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How Should We Respond to Refugees?

By November 20, 2015 No Comments

This week has been a difficult week for many. We watched in horror as ISIS extremists killed over 150 innocent people in France in the name of God. Similar attacks occurred in Lebanon and Kenya.

Trying to explain that reality to our kids, especially our youngest, is not as easy as you would think. In fact, I can’t imagine how parents directly affected by the attacks were able to explain it to their kids, though you can see one dad’s attempt here…

Along with the war going on with ISIS and the rest of the world is a massive group of people that have been traumatized and have fled their homes from Syria due to civil war. It is estimated that 200,000 Syrians have been killed in this conflict and 12,000,000 have fled.

Over half of that number are children. 6 MILLION CHILDREN are running for their lives with little or no support. They have no where to go without nations opening their arms to them…but should they? With ISIS claiming they will infiltrate the entire world while posing as refugees?

Several attacks have been ongoing since the Paris attacks and even this morning, 10 armed men stormed a hotel in Mali where security guards were killed and dozens were taken hostage. Fear is on the rise.

So, what should be our response to this massive refugee crisis? Should we bring as many as possible to the US or keep them out to ensure ISIS isn’t among them? Though the arguments raging on social media point to a simple answer one way or the other, the real question is…how should Christians respond? The best way for us to know is to simply see what God has already taught us in His Word.

1. Jesus loves the oppressed and was always open to them.

“The Spirit of the Lord is upon me, because he has anointed me to proclaim good news to the poor. He has sent me to proclaim liberty to the captives and recovering of sight to the blind, to set at liberty those who are oppressed, to proclaim the year of the Lord’s favor.” Luke 4:18–19 (ESV)

People like the refugees were THE people that Jesus was constantly focused on…the weak, the needy, those unable to care for themselves.

2. We must not oppress those in need.

“You must not oppress foreigners. You know what it’s like to be a foreigner, for you yourselves were once foreigners in the land of Egypt. Exodus 23:9 (NLT)

This was written to surviving refugees from Egypt, though Christians are still foreigners in this world. Our home is not of this world any longer. How can we not feel the plight of those who are?

3. Jesus taught us to care for those that we could.

34 “Then the King will say to those on his right, ‘Come, you who are blessed by my Father, inherit the Kingdom prepared for you from the creation of the world. 35 For I was hungry, and you fed me. I was thirsty, and you gave me a drink. I was a stranger, and you invited me into your home. 36 I was naked, and you gave me clothing. I was sick, and you cared for me. I was in prison, and you visited me.’
37 “Then these righteous ones will reply, ‘Lord, when did we ever see you hungry and feed you? Or thirsty and give you something to drink? 38 Or a stranger and show you hospitality? Or naked and give you clothing? 39 When did we ever see you sick or in prison and visit you?’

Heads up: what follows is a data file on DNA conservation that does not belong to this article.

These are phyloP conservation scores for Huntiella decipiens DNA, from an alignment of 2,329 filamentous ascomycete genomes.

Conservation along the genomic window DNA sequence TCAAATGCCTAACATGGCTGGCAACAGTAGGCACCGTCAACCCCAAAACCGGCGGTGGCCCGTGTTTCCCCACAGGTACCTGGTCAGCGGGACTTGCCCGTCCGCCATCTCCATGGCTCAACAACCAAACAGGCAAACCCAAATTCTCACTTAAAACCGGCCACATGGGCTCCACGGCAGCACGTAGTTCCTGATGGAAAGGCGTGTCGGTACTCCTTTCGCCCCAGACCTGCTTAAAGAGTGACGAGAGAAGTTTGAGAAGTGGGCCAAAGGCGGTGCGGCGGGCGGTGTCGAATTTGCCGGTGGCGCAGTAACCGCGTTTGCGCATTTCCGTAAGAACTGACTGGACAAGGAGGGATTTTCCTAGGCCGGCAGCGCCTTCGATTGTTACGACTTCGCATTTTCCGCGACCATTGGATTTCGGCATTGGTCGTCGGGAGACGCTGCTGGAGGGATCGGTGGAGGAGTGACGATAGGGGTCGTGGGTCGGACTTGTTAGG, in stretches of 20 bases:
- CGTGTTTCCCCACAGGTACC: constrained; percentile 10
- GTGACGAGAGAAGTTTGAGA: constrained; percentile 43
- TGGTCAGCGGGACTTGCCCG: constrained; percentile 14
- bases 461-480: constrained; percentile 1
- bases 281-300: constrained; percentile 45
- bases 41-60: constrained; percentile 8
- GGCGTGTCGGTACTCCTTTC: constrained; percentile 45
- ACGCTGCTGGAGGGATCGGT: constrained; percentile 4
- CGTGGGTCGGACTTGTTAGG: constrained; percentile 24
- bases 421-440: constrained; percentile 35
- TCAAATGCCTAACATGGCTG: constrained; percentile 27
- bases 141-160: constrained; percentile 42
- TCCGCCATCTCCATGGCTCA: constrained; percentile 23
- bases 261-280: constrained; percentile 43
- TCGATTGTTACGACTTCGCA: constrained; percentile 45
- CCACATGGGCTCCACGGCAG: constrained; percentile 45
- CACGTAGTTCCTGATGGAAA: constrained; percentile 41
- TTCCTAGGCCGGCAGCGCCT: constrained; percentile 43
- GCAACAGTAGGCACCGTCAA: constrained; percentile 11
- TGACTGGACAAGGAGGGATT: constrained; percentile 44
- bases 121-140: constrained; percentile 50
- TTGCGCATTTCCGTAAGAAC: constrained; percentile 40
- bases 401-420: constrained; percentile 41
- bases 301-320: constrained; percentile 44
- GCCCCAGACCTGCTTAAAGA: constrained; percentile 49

40 “And the King will say, ‘I tell you the truth, when you did it to one of the least of these my brothers and sisters,* you were doing it to me!’ Matthew 25:34–40 (NLT)

4. God judges those who can help others but choose to only help themselves.

49 Behold, this was the guilt of your sister Sodom: she and her daughters had pride, excess of food, and prosperous ease, but did not aid the poor and needy. Ezekiel 16:49 (ESV)

The sin of Sodom was not what you think it is. It was withholding help from those in need.

5. We have an obligation to deliver victims from their oppressors.

Jeremiah 22:3 (ESV)
3 Thus says the LORD: Do justice and righteousness, and deliver from the hand of the oppressor him who has been robbed. And do no wrong or violence to the resident alien, the fatherless, and the widow, nor shed innocent blood in this place.

6. Safety should be a concern, but not the only one.

16 “Behold, I am sending you out as sheep in the midst of wolves, so be wise as serpents and innocent as doves. 17 Beware of men, for they will deliver you over to courts and flog you in their synagogues, 18 and you will be dragged before governors and kings for my sake, to bear witness before them and the Gentiles. 19 When they deliver you over, do not be anxious how you are to speak or what you are to say, for what you are to say will be given to you in that hour. 20 For it is not you who speak, but the Spirit of your Father speaking through you. 21 Brother will deliver brother over to death, and the father his child, and children will rise against parents and have them put to death, 22 and you will be hated by all for my name’s sake. But the one who endures to the end will be saved. Matthew 10:16–22 (ESV)

There is so much in these few verses…we must be wise…but we will be taken advantage of. Those who believe our borders should be open to every one no matter what are well-intentioned but are not exercising wisdom. It is unclear what the best way for us to help is, but we must help. Safety is a very real concern, however, safety is not the primary concern for the true follower of Jesus.

Following Jesus is more than going to church, it’s following His heart.
There are so many complex issues that can’t be answered in simple arguments, but the idea that we would ignore 12,000,000 widows and orphans breaks the heart of God.

May we pray for wisdom and the courage to be His people in this time.

Mark Love
Lead Pastor

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